Where I was born and raised in small town Kankakee, Illinois, the advantage of nature and reminders of the spirit are ones residents often take for granted. It is expected the birds will chirp us up in the mornings, the butterflies and lightning bugs will announce the heat is nearing faster than we would like, the leaves will turn into still lifes we only notice once they have fallen, and wind will break through the sturdiest windows to tell us how to dress for the days. The big cities of Chicago and New York enveloped my mind and spirit after I left home to become more educated. Due to these relocations, I regret years of disdain for the quiet and slow life I was fated to be born within.
I lost touch with the spirit of God through nature, the Earth, the land, the cornstalks, the living grass, and yes, even the trees we owe a huge debt to. And when my mind was unclear this was my core nature and therefore I was left out of whack, my spirit woke me up and called me home.
Through a chance encounter with a neighbor in my Chicago apartment building, I was offered to share a mobile home in the middle of nowhere right in back of my hometown. It was explained: “It’s very dark out there,” “There’s nothing around,” and “It’s so quiet you may get a bit scared.”
I just smiled at the naivete of this urban native and dweller. Most people who know me today can not see who I was in the past: a girl running through vast rural parks, our required front and back lawns, and the majestic Kankakee River famed throughout the state for its fishing crop. I had run after hundreds of lightning bugs in my innocent lack of humaneness to our animals; all my prized catches would soon die, stuffed inside whatever glass jars the adults would let us kids take for our little adventures. I had caught catch garter snakes and frogs in the grass, though I admit this is not my favorite memory. This was the little girl locked inside me all the education, city life and grown adult responsibilities had thrown away the keys on.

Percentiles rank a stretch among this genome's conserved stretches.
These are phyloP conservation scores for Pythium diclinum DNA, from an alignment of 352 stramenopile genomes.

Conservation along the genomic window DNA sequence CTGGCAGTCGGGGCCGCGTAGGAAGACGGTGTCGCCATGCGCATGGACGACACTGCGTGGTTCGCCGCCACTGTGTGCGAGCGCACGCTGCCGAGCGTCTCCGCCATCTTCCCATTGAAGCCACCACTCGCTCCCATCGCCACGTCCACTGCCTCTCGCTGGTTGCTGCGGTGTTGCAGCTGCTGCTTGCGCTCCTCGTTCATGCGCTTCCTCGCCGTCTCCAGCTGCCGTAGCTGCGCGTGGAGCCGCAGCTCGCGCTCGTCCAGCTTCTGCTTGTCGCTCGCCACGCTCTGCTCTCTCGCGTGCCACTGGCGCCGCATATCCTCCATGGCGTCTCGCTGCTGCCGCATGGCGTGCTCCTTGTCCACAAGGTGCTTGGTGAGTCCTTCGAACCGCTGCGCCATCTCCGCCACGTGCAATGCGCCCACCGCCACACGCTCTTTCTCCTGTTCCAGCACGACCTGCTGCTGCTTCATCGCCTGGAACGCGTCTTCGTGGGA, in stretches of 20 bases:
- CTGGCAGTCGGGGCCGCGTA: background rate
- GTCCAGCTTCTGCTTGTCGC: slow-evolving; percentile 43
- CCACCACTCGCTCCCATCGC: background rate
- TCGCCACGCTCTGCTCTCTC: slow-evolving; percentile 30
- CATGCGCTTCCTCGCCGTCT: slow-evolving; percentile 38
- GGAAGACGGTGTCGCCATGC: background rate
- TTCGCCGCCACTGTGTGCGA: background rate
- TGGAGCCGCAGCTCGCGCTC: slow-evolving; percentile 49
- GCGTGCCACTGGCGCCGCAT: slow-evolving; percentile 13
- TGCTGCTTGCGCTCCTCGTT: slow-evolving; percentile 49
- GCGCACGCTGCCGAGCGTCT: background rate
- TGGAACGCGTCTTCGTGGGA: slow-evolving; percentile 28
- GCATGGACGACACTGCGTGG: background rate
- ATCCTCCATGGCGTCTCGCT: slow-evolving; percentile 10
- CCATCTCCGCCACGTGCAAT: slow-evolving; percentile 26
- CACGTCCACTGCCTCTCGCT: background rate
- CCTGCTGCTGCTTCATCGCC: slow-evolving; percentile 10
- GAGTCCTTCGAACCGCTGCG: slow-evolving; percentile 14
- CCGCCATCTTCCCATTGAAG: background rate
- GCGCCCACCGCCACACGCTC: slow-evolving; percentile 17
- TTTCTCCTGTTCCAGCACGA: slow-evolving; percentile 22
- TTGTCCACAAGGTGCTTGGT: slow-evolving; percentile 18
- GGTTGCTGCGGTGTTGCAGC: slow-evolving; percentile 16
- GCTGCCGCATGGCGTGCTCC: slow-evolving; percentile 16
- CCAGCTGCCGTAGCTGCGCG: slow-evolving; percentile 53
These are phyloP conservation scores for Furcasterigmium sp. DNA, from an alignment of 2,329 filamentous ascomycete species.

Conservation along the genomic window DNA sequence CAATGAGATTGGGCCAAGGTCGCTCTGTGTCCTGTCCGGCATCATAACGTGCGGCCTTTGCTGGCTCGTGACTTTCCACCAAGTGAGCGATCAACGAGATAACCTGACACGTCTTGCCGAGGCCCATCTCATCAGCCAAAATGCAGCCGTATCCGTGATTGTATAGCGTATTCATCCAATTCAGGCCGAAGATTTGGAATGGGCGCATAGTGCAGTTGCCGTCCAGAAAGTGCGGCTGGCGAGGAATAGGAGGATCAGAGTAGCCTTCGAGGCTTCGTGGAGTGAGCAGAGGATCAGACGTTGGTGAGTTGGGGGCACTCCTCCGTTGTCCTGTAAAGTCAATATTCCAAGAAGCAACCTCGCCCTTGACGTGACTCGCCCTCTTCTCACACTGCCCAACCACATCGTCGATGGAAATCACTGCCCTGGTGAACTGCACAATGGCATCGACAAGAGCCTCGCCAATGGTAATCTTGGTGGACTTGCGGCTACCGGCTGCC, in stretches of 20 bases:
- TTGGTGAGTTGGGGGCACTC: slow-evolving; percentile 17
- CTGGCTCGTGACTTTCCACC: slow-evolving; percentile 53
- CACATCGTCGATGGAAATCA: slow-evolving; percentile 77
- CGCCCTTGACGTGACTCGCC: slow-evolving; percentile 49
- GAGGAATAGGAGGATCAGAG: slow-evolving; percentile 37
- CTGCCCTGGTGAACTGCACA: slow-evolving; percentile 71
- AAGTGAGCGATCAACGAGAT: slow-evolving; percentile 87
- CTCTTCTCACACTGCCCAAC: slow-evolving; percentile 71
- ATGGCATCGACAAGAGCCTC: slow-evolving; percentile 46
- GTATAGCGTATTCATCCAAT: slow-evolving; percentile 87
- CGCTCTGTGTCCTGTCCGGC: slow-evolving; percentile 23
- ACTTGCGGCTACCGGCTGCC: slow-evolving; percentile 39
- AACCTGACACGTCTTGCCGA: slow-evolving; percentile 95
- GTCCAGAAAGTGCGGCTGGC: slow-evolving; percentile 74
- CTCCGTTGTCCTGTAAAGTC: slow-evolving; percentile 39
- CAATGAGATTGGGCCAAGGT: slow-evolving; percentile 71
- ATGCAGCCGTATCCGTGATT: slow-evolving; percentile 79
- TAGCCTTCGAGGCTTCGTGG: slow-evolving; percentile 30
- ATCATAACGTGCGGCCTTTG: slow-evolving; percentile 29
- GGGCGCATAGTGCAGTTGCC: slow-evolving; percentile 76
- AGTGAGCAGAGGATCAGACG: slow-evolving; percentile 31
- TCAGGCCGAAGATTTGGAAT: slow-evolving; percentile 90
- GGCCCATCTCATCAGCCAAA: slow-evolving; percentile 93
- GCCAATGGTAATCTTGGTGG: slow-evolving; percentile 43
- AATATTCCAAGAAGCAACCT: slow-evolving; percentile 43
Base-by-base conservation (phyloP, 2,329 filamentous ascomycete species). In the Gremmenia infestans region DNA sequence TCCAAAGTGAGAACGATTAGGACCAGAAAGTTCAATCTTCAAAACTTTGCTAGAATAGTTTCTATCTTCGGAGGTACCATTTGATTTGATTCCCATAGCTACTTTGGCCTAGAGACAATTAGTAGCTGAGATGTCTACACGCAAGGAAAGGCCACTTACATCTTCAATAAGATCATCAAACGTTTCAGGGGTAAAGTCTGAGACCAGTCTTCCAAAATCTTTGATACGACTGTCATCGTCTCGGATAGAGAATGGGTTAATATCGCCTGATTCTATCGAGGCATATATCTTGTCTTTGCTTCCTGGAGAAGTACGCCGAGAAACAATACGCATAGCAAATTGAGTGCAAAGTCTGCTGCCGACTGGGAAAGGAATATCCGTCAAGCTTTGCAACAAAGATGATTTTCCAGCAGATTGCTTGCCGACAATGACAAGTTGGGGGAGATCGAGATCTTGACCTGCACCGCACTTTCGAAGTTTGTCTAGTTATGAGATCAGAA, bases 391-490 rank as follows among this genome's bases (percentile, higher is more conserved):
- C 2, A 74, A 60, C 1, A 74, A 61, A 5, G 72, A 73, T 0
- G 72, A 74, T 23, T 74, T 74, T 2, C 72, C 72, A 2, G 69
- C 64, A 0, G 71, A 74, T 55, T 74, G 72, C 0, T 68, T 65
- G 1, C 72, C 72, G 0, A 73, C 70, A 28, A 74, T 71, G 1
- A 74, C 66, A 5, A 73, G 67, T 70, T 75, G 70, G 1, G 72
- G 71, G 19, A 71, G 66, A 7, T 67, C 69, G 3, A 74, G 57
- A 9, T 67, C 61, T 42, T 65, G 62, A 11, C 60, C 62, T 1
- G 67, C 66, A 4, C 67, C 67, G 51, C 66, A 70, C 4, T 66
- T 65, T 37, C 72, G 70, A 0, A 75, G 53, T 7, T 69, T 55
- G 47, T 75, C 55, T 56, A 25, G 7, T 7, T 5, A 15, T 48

“I think I know what you are talking about,” I smiled.
And I did. However, it all still surprised and excited me me.
With glee I drove down on slick gravel under uninterrupted horizon, with scarcely a car or truck in sight as I passed over a one-lane bridge and two railroad tracks. I reached that type of place we all do, physically and otherwise: no one can find it unless they already know it is there. The cell phones can not catch signals. Yards flow like rivers. RVs and trailers and lived-in mobile homes tick lights on and off according to the times. I was the only black face, something I totally lost touch with whilst in urban centers I accustomed to. It did not matter. But still this was my home, my perfect space, the milieu which formed me and the caste I fit.
So, my first few nights of sleeping all day without interruption and walking out of just one door before my bare feet sank in soft dirt jarred me. And the night I came out to without stoplights, streetlights or store lights alarmed me. Before me, larger than life, were all the trees I had thought were so friendly in the day, including weeping willows whose hanging leaves blew like a banshee’s hair on a chilly night. On a night the moon was shy and stars were fogged, the trees let us know who really owns the Earth- who hides us from heat and discovery, who circulates our oxygen and water, who provides our prized natural resources, who alerts us where we are headed with the seasons. “Respect me,” they seemed to tell me. I did. I returned inside to lock the doors like a child afraid of something I could not understand or control coming in to get me.